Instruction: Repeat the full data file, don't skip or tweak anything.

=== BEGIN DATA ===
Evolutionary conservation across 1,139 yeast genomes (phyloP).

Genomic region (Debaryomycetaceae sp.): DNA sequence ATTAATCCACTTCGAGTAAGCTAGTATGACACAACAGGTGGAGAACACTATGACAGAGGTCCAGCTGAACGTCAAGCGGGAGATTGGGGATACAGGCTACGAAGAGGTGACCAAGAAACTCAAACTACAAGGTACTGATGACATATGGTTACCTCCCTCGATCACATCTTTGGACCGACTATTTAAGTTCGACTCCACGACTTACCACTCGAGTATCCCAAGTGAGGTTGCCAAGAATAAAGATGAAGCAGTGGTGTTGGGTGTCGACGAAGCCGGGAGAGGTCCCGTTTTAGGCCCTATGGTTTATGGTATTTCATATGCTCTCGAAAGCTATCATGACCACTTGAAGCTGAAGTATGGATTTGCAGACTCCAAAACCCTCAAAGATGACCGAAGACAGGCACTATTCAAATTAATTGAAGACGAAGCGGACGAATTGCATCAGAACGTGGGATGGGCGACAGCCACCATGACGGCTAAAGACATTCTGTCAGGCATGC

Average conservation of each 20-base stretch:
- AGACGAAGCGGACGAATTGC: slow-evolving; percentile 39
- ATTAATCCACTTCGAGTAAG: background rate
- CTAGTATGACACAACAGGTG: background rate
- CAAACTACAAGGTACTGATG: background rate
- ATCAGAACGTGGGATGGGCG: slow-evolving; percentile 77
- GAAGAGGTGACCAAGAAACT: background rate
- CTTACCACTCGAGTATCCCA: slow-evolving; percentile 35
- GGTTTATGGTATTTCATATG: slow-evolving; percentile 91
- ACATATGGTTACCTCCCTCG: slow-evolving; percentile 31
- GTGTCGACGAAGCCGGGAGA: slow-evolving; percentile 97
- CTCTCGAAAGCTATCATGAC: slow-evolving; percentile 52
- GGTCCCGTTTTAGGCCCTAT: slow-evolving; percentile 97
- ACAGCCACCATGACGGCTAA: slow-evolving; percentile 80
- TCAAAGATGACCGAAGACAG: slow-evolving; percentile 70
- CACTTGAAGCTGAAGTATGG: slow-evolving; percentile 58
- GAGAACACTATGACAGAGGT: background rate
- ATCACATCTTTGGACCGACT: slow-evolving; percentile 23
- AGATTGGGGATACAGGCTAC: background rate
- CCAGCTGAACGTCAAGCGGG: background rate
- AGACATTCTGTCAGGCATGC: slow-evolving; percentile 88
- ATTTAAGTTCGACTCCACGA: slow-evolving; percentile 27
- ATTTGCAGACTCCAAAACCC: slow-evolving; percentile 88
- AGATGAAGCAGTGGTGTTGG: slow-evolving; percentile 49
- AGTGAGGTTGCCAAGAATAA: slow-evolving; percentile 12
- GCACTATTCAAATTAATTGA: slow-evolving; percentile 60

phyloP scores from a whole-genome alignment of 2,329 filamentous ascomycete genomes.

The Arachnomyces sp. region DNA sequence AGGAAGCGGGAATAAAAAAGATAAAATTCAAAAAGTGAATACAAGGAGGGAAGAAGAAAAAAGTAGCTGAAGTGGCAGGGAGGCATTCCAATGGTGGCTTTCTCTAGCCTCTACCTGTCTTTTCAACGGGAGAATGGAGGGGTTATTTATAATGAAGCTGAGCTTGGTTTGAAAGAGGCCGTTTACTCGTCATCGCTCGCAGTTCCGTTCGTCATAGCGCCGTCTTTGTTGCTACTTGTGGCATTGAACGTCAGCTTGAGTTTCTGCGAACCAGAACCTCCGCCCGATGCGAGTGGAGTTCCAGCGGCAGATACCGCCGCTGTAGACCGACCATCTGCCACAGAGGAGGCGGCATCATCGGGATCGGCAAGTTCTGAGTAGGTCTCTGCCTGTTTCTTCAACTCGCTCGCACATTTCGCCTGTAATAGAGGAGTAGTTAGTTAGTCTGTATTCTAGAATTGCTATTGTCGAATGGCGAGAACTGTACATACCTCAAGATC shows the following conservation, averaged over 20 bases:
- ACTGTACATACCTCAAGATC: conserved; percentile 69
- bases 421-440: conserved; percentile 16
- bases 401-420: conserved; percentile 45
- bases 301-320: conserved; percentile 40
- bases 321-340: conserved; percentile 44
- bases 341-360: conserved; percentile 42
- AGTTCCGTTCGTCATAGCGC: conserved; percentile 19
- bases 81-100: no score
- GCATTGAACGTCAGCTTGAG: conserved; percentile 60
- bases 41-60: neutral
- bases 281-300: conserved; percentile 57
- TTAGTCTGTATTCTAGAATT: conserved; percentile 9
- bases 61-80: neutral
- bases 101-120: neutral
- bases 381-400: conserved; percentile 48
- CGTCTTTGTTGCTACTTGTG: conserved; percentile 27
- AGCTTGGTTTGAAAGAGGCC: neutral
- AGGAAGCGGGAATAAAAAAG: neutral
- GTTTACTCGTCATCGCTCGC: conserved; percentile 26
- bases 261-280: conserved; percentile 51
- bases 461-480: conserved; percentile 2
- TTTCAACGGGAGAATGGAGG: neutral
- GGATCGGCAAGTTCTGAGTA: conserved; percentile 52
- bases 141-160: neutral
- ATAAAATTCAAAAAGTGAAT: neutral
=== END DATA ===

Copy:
Evolutionary conservation across 1,139 yeast genomes (phyloP).

Genomic region (Debaryomycetaceae sp.): DNA sequence ATTAATCCACTTCGAGTAAGCTAGTATGACACAACAGGTGGAGAACACTATGACAGAGGTCCAGCTGAACGTCAAGCGGGAGATTGGGGATACAGGCTACGAAGAGGTGACCAAGAAACTCAAACTACAAGGTACTGATGACATATGGTTACCTCCCTCGATCACATCTTTGGACCGACTATTTAAGTTCGACTCCACGACTTACCACTCGAGTATCCCAAGTGAGGTTGCCAAGAATAAAGATGAAGCAGTGGTGTTGGGTGTCGACGAAGCCGGGAGAGGTCCCGTTTTAGGCCCTATGGTTTATGGTATTTCATATGCTCTCGAAAGCTATCATGACCACTTGAAGCTGAAGTATGGATTTGCAGACTCCAAAACCCTCAAAGATGACCGAAGACAGGCACTATTCAAATTAATTGAAGACGAAGCGGACGAATTGCATCAGAACGTGGGATGGGCGACAGCCACCATGACGGCTAAAGACATTCTGTCAGGCATGC

Average conservation of each 20-base stretch:
- AGACGAAGCGGACGAATTGC: slow-evolving; percentile 39
- ATTAATCCACTTCGAGTAAG: background rate
- CTAGTATGACACAACAGGTG: background rate
- CAAACTACAAGGTACTGATG: background rate
- ATCAGAACGTGGGATGGGCG: slow-evolving; percentile 77
- GAAGAGGTGACCAAGAAACT: background rate
- CTTACCACTCGAGTATCCCA: slow-evolving; percentile 35
- GGTTTATGGTATTTCATATG: slow-evolving; percentile 91
- ACATATGGTTACCTCCCTCG: slow-evolving; percentile 31
- GTGTCGACGAAGCCGGGAGA: slow-evolving; percentile 97
- CTCTCGAAAGCTATCATGAC: slow-evolving; percentile 52
- GGTCCCGTTTTAGGCCCTAT: slow-evolving; percentile 97
- ACAGCCACCATGACGGCTAA: slow-evolving; percentile 80
- TCAAAGATGACCGAAGACAG: slow-evolving; percentile 70
- CACTTGAAGCTGAAGTATGG: slow-evolving; percentile 58
- GAGAACACTATGACAGAGGT: background rate
- ATCACATCTTTGGACCGACT: slow-evolving; percentile 23
- AGATTGGGGATACAGGCTAC: background rate
- CCAGCTGAACGTCAAGCGGG: background rate
- AGACATTCTGTCAGGCATGC: slow-evolving; percentile 88
- ATTTAAGTTCGACTCCACGA: slow-evolving; percentile 27
- ATTTGCAGACTCCAAAACCC: slow-evolving; percentile 88
- AGATGAAGCAGTGGTGTTGG: slow-evolving; percentile 49
- AGTGAGGTTGCCAAGAATAA: slow-evolving; percentile 12
- GCACTATTCAAATTAATTGA: slow-evolving; percentile 60

phyloP scores from a whole-genome alignment of 2,329 filamentous ascomycete genomes.

The Arachnomyces sp. region DNA sequence AGGAAGCGGGAATAAAAAAGATAAAATTCAAAAAGTGAATACAAGGAGGGAAGAAGAAAAAAGTAGCTGAAGTGGCAGGGAGGCATTCCAATGGTGGCTTTCTCTAGCCTCTACCTGTCTTTTCAACGGGAGAATGGAGGGGTTATTTATAATGAAGCTGAGCTTGGTTTGAAAGAGGCCGTTTACTCGTCATCGCTCGCAGTTCCGTTCGTCATAGCGCCGTCTTTGTTGCTACTTGTGGCATTGAACGTCAGCTTGAGTTTCTGCGAACCAGAACCTCCGCCCGATGCGAGTGGAGTTCCAGCGGCAGATACCGCCGCTGTAGACCGACCATCTGCCACAGAGGAGGCGGCATCATCGGGATCGGCAAGTTCTGAGTAGGTCTCTGCCTGTTTCTTCAACTCGCTCGCACATTTCGCCTGTAATAGAGGAGTAGTTAGTTAGTCTGTATTCTAGAATTGCTATTGTCGAATGGCGAGAACTGTACATACCTCAAGATC shows the following conservation, averaged over 20 bases:
- ACTGTACATACCTCAAGATC: conserved; percentile 69
- bases 421-440: conserved; percentile 16
- bases 401-420: conserved; percentile 45
- bases 301-320: conserved; percentile 40
- bases 321-340: conserved; percentile 44
- bases 341-360: conserved; percentile 42
- AGTTCCGTTCGTCATAGCGC: conserved; percentile 19
- bases 81-100: no score
- GCATTGAACGTCAGCTTGAG: conserved; percentile 60
- bases 41-60: neutral
- bases 281-300: conserved; percentile 57
- TTAGTCTGTATTCTAGAATT: conserved; percentile 9
- bases 61-80: neutral
- bases 101-120: neutral
- bases 381-400: conserved; percentile 48
- CGTCTTTGTTGCTACTTGTG: conserved; percentile 27
- AGCTTGGTTTGAAAGAGGCC: neutral
- AGGAAGCGGGAATAAAAAAG: neutral
- GTTTACTCGTCATCGCTCGC: conserved; percentile 26
- bases 261-280: conserved; percentile 51
- bases 461-480: conserved; percentile 2
- TTTCAACGGGAGAATGGAGG: neutral
- GGATCGGCAAGTTCTGAGTA: conserved; percentile 52
- bases 141-160: neutral
- ATAAAATTCAAAAAGTGAAT: neutral